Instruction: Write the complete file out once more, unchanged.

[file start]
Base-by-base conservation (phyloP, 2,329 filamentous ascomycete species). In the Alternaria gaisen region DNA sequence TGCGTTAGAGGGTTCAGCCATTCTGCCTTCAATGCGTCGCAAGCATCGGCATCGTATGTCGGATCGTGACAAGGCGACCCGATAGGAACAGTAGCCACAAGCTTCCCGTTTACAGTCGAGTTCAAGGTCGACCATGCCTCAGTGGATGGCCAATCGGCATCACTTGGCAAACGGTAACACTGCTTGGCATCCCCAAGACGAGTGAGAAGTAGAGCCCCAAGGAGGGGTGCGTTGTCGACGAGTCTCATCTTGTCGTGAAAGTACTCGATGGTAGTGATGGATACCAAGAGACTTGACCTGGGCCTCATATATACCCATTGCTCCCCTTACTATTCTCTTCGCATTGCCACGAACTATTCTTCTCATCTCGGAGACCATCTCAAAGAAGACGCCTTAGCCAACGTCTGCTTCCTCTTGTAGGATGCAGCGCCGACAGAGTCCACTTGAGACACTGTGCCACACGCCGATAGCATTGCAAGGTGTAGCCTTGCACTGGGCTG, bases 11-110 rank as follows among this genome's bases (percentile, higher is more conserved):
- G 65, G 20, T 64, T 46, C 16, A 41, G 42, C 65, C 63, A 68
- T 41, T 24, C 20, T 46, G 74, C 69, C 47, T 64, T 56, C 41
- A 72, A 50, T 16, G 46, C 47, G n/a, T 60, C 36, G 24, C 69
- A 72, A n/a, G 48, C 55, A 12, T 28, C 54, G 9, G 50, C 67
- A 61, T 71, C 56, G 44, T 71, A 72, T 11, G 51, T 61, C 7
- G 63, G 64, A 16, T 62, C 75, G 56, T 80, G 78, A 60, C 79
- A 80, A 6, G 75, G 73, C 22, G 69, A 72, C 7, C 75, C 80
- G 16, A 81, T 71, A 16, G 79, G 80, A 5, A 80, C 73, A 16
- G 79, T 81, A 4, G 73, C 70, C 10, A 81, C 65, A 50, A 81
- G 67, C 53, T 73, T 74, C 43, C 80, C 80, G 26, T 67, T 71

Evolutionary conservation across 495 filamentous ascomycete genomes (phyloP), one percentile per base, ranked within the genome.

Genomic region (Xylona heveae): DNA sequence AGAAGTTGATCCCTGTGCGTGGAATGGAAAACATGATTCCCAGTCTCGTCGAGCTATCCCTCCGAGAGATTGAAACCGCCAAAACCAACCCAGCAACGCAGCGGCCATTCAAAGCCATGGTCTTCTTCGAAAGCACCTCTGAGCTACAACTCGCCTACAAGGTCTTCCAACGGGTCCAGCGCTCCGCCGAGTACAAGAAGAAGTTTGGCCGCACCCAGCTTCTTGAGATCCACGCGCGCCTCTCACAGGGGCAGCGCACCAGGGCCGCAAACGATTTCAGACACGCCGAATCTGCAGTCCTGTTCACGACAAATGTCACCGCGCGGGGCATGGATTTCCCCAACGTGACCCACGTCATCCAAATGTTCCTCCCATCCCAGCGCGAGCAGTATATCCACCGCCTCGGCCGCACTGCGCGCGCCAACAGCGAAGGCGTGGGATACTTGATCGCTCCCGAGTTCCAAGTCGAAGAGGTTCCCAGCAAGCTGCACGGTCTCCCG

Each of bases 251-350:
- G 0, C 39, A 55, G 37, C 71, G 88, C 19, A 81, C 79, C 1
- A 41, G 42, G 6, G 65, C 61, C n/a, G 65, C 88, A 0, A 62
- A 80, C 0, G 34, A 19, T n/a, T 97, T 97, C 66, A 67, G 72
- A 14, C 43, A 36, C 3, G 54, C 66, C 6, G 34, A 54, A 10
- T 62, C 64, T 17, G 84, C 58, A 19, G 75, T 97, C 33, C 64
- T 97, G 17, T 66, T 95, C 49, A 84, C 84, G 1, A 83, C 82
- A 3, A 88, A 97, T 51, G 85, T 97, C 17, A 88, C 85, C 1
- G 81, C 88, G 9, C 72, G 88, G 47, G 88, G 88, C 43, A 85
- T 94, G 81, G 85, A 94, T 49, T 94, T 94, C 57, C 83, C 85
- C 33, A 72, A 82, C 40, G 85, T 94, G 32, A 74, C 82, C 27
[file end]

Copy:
Base-by-base conservation (phyloP, 2,329 filamentous ascomycete species). In the Alternaria gaisen region DNA sequence TGCGTTAGAGGGTTCAGCCATTCTGCCTTCAATGCGTCGCAAGCATCGGCATCGTATGTCGGATCGTGACAAGGCGACCCGATAGGAACAGTAGCCACAAGCTTCCCGTTTACAGTCGAGTTCAAGGTCGACCATGCCTCAGTGGATGGCCAATCGGCATCACTTGGCAAACGGTAACACTGCTTGGCATCCCCAAGACGAGTGAGAAGTAGAGCCCCAAGGAGGGGTGCGTTGTCGACGAGTCTCATCTTGTCGTGAAAGTACTCGATGGTAGTGATGGATACCAAGAGACTTGACCTGGGCCTCATATATACCCATTGCTCCCCTTACTATTCTCTTCGCATTGCCACGAACTATTCTTCTCATCTCGGAGACCATCTCAAAGAAGACGCCTTAGCCAACGTCTGCTTCCTCTTGTAGGATGCAGCGCCGACAGAGTCCACTTGAGACACTGTGCCACACGCCGATAGCATTGCAAGGTGTAGCCTTGCACTGGGCTG, bases 11-110 rank as follows among this genome's bases (percentile, higher is more conserved):
- G 65, G 20, T 64, T 46, C 16, A 41, G 42, C 65, C 63, A 68
- T 41, T 24, C 20, T 46, G 74, C 69, C 47, T 64, T 56, C 41
- A 72, A 50, T 16, G 46, C 47, G n/a, T 60, C 36, G 24, C 69
- A 72, A n/a, G 48, C 55, A 12, T 28, C 54, G 9, G 50, C 67
- A 61, T 71, C 56, G 44, T 71, A 72, T 11, G 51, T 61, C 7
- G 63, G 64, A 16, T 62, C 75, G 56, T 80, G 78, A 60, C 79
- A 80, A 6, G 75, G 73, C 22, G 69, A 72, C 7, C 75, C 80
- G 16, A 81, T 71, A 16, G 79, G 80, A 5, A 80, C 73, A 16
- G 79, T 81, A 4, G 73, C 70, C 10, A 81, C 65, A 50, A 81
- G 67, C 53, T 73, T 74, C 43, C 80, C 80, G 26, T 67, T 71

Evolutionary conservation across 495 filamentous ascomycete genomes (phyloP), one percentile per base, ranked within the genome.

Genomic region (Xylona heveae): DNA sequence AGAAGTTGATCCCTGTGCGTGGAATGGAAAACATGATTCCCAGTCTCGTCGAGCTATCCCTCCGAGAGATTGAAACCGCCAAAACCAACCCAGCAACGCAGCGGCCATTCAAAGCCATGGTCTTCTTCGAAAGCACCTCTGAGCTACAACTCGCCTACAAGGTCTTCCAACGGGTCCAGCGCTCCGCCGAGTACAAGAAGAAGTTTGGCCGCACCCAGCTTCTTGAGATCCACGCGCGCCTCTCACAGGGGCAGCGCACCAGGGCCGCAAACGATTTCAGACACGCCGAATCTGCAGTCCTGTTCACGACAAATGTCACCGCGCGGGGCATGGATTTCCCCAACGTGACCCACGTCATCCAAATGTTCCTCCCATCCCAGCGCGAGCAGTATATCCACCGCCTCGGCCGCACTGCGCGCGCCAACAGCGAAGGCGTGGGATACTTGATCGCTCCCGAGTTCCAAGTCGAAGAGGTTCCCAGCAAGCTGCACGGTCTCCCG

Each of bases 251-350:
- G 0, C 39, A 55, G 37, C 71, G 88, C 19, A 81, C 79, C 1
- A 41, G 42, G 6, G 65, C 61, C n/a, G 65, C 88, A 0, A 62
- A 80, C 0, G 34, A 19, T n/a, T 97, T 97, C 66, A 67, G 72
- A 14, C 43, A 36, C 3, G 54, C 66, C 6, G 34, A 54, A 10
- T 62, C 64, T 17, G 84, C 58, A 19, G 75, T 97, C 33, C 64
- T 97, G 17, T 66, T 95, C 49, A 84, C 84, G 1, A 83, C 82
- A 3, A 88, A 97, T 51, G 85, T 97, C 17, A 88, C 85, C 1
- G 81, C 88, G 9, C 72, G 88, G 47, G 88, G 88, C 43, A 85
- T 94, G 81, G 85, A 94, T 49, T 94, T 94, C 57, C 83, C 85
- C 33, A 72, A 82, C 40, G 85, T 94, G 32, A 74, C 82, C 27